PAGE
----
In trying to show you the meaning of the cross, I was teaching you theology. But how can I know what God was doing when He sent His Son to die? One answer is found in the Gospels themselves. The Gospels give me hints and glimpses of what Christ has done on the cross. But there is a fuller source for the meaning of the cross, namely, the letters of Paul and others in the New Testament. These letters are also the work of the Spirit that Jesus sent. In that way Jesus Himself is still teaching us.
Christ's early followers, men like Paul, knew that their teaching was not their own. It was Christ's. Paul makes that clear in this passage:
An ambassador has no message of his own. He is not told to be original. His job is to speak the words of another.
In Paul's case, the words were Christ's. That means that if you come to Christ as Teacher, you will often find yourself pondering more than you read in the Gospels. All the words of the New Testament are His. You will need every one of them.
And now I am nearly done with this chapter. There is one more thing, however, that I must take up, the teaching of Christ that helps us look to the future. Make no mistake about it: a Christian has his eye on eternity. That is no accident. The Lord Jesus planned it that way.
But do not misunderstand me. I am not about to give you a detailed timetable of future events. I really could not do that, and it is not what you need What I want to do is both easier and harder than to supply a timetable.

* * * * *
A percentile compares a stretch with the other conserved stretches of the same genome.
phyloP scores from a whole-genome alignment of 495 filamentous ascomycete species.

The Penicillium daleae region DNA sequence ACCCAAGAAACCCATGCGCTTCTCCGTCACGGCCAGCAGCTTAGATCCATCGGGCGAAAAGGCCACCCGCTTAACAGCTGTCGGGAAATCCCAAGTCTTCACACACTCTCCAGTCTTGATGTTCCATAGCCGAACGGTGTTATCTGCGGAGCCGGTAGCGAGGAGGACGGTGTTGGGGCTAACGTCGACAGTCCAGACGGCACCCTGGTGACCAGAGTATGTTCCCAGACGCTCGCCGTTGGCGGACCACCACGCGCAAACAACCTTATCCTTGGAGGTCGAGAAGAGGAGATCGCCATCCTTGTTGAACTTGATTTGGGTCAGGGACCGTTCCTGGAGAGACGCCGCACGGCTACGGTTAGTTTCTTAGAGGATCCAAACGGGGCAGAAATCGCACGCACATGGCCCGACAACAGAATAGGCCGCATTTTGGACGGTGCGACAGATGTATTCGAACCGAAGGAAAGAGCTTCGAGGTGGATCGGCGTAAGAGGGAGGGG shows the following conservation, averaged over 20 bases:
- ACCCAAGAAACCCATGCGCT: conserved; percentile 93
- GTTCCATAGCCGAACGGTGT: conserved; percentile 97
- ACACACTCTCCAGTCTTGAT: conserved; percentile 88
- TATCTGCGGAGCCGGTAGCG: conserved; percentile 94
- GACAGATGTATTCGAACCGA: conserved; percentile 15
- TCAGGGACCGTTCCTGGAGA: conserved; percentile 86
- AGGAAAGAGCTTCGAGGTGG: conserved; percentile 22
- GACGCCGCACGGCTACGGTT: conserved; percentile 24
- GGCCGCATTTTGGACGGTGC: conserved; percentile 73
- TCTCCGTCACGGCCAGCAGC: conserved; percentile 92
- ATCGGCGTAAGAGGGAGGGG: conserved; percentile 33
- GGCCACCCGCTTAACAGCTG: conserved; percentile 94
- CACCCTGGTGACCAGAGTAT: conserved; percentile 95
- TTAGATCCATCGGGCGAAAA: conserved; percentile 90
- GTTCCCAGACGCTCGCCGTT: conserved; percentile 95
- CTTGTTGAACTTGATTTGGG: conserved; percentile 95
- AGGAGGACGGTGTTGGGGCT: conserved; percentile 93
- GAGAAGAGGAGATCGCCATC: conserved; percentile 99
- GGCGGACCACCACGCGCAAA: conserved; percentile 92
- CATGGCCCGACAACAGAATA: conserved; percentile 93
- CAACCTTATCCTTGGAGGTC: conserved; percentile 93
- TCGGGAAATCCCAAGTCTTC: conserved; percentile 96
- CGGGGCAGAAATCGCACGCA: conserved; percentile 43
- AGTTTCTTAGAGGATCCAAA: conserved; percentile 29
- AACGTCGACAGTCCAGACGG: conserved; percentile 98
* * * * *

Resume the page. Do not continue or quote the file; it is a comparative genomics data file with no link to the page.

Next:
My aim is to help you to get an attitude. It is much easier to explain the Christian attitude toward the future than it would be to tell you everything that lies ahead. On the other hand, it will be much harder for you to develop this frame of mind than it would be to memorize a list of future events.
Do you know what "pie in the sky bye and bye" means? Or, "a bird in the hand is worth two in the bush"? We Use both phrases to describe attitudes toward the future. The man who looks for "pie in the sky" is an impractical chap, or so it is thought. But the world admires the fellow who thinks "a bird in the hand is worth two in the bush". He is not a dreamer. He has his feet on the ground. He takes what he can get while he can get it. He is the "practical" man. Or, at least, that is the popular wisdom.